A humanities expert, Anskis has taught a unit on fashion history and blended English and current events into an expedition on banned books. Class discussions focused on “And Tango Makes Three,” about two male penguins raising a chick, and “Maus,” a graphic novel on the Holocast that was recently removed from classrooms in a Tennessee district. Students researched why some groups might be opposed to the books and read the banned titles with their parents’ permission. 

Class sizes are small — 10 to 12 students — and Anskis said she can take a walk when she wants. 

“I have so much more control over my life,” she said.

But not every teacher who has left the classroom during the pandemic set out to pursue new opportunities. Some felt pushed out.

Shatera Weaver was the dean of culture at Metropolitan Expeditionary Learning School, a New York City public school in Queens, where worked as an adviser for middle and high school students.

Originally granted an exemption from the city’s vaccine mandate because she has sickle cell anemia, Weaver learned in October that her accommodation would not be renewed. She was among the 1,400 New York City employees put on leave without pay because they were unvaccinated. 

Now she’s designing curriculum for EL Education, a nonprofit that provides English language arts materials and teacher training. She also teaches yoga for a nonprofit, and strangely finds herself leading movement classes for young children in a public school. 

“I have been quite unhappy. I miss my purpose-fulfilling job, and feel guilt for leaving — though it was out of my control,” she said. “I do not enjoy working from home. I miss the in-person connection and collaboration.”

Weaver hopes to join those who have launched new schools and wants to design either a public or private program for Black students — “much like an HBCU, but the grade school version.”

Heather Long took the students in her Prenda microschool program on a ski trip last winter. (Courtesy of Heather Long)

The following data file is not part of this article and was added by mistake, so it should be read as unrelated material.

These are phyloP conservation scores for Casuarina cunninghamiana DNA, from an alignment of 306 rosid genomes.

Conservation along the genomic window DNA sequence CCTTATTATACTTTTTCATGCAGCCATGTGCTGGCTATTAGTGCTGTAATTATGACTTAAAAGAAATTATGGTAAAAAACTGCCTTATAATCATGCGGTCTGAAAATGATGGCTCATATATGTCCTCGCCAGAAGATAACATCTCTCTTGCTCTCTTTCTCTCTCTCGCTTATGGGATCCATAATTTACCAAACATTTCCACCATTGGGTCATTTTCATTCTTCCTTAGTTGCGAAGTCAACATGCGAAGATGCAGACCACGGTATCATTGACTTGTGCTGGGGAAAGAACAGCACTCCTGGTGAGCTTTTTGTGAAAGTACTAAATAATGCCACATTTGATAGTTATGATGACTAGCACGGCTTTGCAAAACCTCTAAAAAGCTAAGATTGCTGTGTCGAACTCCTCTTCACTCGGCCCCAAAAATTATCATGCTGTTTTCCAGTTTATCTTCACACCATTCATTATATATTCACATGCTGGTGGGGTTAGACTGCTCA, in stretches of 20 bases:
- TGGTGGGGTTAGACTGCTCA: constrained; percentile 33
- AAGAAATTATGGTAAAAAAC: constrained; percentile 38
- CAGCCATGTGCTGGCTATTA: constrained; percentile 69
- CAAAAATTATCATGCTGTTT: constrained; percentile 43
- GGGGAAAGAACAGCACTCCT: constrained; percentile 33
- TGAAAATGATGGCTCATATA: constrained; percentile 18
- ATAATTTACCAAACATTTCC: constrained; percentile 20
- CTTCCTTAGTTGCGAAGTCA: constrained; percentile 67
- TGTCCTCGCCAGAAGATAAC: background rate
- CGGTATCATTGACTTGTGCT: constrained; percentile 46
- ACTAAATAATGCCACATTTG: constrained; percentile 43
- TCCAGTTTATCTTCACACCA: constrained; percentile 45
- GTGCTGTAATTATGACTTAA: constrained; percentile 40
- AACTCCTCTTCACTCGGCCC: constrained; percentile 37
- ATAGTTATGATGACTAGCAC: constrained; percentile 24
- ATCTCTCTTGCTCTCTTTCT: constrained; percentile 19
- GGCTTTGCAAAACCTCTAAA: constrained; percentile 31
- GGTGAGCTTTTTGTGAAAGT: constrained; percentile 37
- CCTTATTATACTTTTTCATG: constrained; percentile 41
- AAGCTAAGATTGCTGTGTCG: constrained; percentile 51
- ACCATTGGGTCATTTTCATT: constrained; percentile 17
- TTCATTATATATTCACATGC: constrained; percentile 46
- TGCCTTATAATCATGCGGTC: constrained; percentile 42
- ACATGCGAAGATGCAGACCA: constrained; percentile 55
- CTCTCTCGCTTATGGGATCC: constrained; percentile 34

Teachers in alternative models said they appreciate the freedom to bring their own interests and personality to instruction. Long, in New Hampshire, took her six students — including her own two children — on a ski trip during the winter. Her program includes outdoor excursions for science and nature writing.

“I feel passionate about the ability to try new things and not be shot down,” she said. 

This fall, she’s joining a former middle school science teacher to expand the program to 15 children. And she refers other teachers to informational sessions on Prenda, which the state supports through grants to school districts

“I don’t want to turn families away,” she said, “and I don’t want to be the Prenda monopoly in town.”

Join The 74 and VELA Education Fund for a virtual conversation about why teachers leave the classroom to launch nontraditional education programs Wednesday, June 15, at 1 p.m. ET. Sign up here.

Disclosure: The Walton Family Foundation provides funding to the 74 and the VELA Education Fund, which has supported Prenda.

Get stories like these delivered straight to your inbox. Sign up for The 74 Newsletter

Republish This Article

We want our stories to be shared as widely as possible — for free.

Please view The 74's republishing terms.

On The 74 Today